SPLC ties Rittenhouse acquittal to 'systemic racism,' claims it will embolden 'far-right extremists'

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The Southern Poverty Law Center claimed that a Wisconsin jury’s decision to acquit Kyle Rittenhouse of murder charges highlights America’s “systemic racism” and will embolden “far-right extremists.”

“The acquittal of Kyle Rittenhouse will add fuel to the fire of armed radicalization in America,” Margaret Huang, the SPLC’s president and CEO, said in a statement on the verdict Friday. “That a white male youth can travel across state lines, armed with an assault rifle, and engage in armed confrontation resulting in multiple deaths without facing criminal accountability, is the all too familiar outcome in a country where systemic racism continues to rot the system.”

“Far-right extremists have already published a deluge of propaganda lionizing Kyle Rittenhouse, and his acquittal is likely to further embolden them to pretend that his violent actions were somehow heroic,” Huang added.

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“We will continue to see this sort of violence repeat itself in towns across the country unless we, as a nation, move toward greater prevention of radicalization, countering the antidemocratic hate that enabled the Kenosha violence, and end the systemic racism that supports it,” the SPLC president concluded.

Kyle Rittenhouse listens as the Judge Bruce Schroeder talks about how the jury will view video during deliberations in Kyle Rittenhouse's trial at the Kenosha County Courthouse in Kenosha, Wis., on Wednesday, Nov. 17, 2021. (Sean Krajacic/The Kenosha News via AP, Pool)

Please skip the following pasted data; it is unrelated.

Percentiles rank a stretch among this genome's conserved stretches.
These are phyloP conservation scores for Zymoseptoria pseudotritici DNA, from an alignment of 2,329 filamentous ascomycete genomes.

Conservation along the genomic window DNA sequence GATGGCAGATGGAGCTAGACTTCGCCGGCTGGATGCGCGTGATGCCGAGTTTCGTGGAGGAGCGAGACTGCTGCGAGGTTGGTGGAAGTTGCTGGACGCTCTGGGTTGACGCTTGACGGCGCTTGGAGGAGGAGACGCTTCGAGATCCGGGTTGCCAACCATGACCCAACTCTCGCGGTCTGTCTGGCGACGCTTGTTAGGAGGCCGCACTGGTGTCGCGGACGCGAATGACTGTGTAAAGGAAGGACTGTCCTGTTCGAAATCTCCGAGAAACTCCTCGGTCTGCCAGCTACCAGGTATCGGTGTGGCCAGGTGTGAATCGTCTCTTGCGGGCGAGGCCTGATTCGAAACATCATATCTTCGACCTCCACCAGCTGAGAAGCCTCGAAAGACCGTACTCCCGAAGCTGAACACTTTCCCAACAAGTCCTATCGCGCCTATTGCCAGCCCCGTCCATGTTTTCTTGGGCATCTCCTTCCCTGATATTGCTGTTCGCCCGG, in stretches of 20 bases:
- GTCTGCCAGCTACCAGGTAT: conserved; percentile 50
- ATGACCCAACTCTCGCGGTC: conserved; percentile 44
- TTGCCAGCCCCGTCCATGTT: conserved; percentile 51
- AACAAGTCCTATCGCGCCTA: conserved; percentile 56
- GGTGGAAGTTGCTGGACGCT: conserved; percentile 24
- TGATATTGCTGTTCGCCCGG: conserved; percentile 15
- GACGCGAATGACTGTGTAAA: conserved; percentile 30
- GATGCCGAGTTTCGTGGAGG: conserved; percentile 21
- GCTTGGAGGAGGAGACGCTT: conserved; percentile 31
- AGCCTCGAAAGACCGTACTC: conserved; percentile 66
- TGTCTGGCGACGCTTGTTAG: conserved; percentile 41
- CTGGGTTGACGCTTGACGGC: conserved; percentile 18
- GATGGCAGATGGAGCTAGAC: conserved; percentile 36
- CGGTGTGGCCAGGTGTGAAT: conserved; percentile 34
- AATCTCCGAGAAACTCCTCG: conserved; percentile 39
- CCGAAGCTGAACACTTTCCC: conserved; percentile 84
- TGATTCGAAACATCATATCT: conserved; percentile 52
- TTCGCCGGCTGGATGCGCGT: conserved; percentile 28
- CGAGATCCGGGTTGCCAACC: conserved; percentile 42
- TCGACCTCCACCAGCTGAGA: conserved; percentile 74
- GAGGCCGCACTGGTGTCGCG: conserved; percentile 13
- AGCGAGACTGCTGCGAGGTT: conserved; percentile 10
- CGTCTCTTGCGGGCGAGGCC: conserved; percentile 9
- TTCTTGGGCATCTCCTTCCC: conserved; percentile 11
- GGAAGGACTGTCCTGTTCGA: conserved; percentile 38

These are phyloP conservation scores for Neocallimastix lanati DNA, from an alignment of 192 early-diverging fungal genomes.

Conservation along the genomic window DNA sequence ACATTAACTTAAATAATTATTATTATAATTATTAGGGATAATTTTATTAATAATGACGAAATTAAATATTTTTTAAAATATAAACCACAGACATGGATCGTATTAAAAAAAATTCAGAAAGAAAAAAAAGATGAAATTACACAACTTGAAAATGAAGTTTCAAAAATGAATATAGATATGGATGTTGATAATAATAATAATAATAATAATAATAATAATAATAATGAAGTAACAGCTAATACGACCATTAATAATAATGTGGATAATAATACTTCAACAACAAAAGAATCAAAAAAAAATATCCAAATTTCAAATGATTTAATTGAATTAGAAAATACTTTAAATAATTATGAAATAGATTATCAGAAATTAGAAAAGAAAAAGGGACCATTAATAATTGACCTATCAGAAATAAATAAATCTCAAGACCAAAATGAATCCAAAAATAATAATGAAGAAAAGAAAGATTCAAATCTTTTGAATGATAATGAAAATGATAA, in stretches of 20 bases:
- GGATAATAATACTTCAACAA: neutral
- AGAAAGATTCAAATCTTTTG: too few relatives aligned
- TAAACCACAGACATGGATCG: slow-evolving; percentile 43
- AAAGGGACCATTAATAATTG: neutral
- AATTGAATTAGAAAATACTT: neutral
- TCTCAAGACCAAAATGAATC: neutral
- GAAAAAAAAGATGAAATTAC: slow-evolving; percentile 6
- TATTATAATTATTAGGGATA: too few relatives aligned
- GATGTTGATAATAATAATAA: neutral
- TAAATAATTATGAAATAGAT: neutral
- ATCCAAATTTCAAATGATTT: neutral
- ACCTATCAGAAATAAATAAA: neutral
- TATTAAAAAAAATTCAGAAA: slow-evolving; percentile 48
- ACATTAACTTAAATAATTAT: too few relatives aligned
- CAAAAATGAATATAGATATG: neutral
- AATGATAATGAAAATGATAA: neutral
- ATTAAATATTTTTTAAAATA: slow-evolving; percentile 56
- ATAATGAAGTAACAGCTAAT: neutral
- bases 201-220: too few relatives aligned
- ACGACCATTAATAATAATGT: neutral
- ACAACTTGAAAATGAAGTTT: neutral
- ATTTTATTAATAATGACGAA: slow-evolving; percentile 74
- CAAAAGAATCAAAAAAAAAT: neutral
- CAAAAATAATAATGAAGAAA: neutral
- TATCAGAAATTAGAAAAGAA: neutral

Kyle Rittenhouse listens as the Judge Bruce Schroeder talks about how the jury will view video during deliberations in Kyle Rittenhouse’s trial at the Kenosha County Courthouse in Kenosha, Wis., on Wednesday, Nov. 17, 2021. (Sean Krajacic/The Kenosha News via AP, Pool) (Sean Krajacic/The Kenosha News via AP, Pool)

Huang released her statement after a Kenosha, Wisconsin, jury declared Rittenhouse not guilty on five charges. The charges related to his fatal shooting of two White men and injuring of one other White man during the second night of civil unrest in Kenosha on Aug. 25, 2020. Rittenhouse’s attorneys argued that the then-17-year-old was acting in self-defense after being attacked from behind when he shot Gaige Grosskreutz, 27, as well as deceased Joseph Rosenbaum, 36, and Anthony Huber, 26 in the riots following the police shooting of a 29-year-old Black man, Jacob Blake.

Huang did not explain how the acquittal of a White man in the shooting of three other White men somehow reflected “systemic racism.”

Todd McMurtry, the lawyer who represented former Covington Catholic High School student Nicholas Sandmann, previously told Fox News that Rittenhouse could have a defamation case against President Biden over a tweet suggesting that Rittenhouse was a White supremacist.

Gaige Grosskreutz, Anthony Huber, Joseph Rosenbaum. Mark Hertzberg/Pool Photo via AP, Gofundme, Facebook

Gaige Grosskreutz, Anthony Huber, Joseph Rosenbaum. Mark Hertzberg/Pool Photo via AP, Gofundme, Facebook (Mark Hertzberg/Pool Photo via AP, Gofundme, Facebook)

Critics say the SPLC brands mainstream conservative and Christian organizations “hate groups,” placing them on a list with truly hateful organizations like the Ku Klux Klan. Former staffers have claimed that the SPLC uses the “hate group” label to exaggerate hate in a fundraising scheme. The SPLC recently revamped its “Teaching Tolerance” program in America’s schools, renaming it “Learning for Justice.” Critics say the program uses critical race theory – a framework that involves deconstructing aspects of society to discover systemic racism beneath the surface.

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The Southern Poverty Law Center did not respond to Fox News’ request for comment by press time. 

The Southern Poverty Law Center's 2020 map of "hate groups."

The Southern Poverty Law Center’s 2020 map of “hate groups.” (Southern Poverty Law Center)

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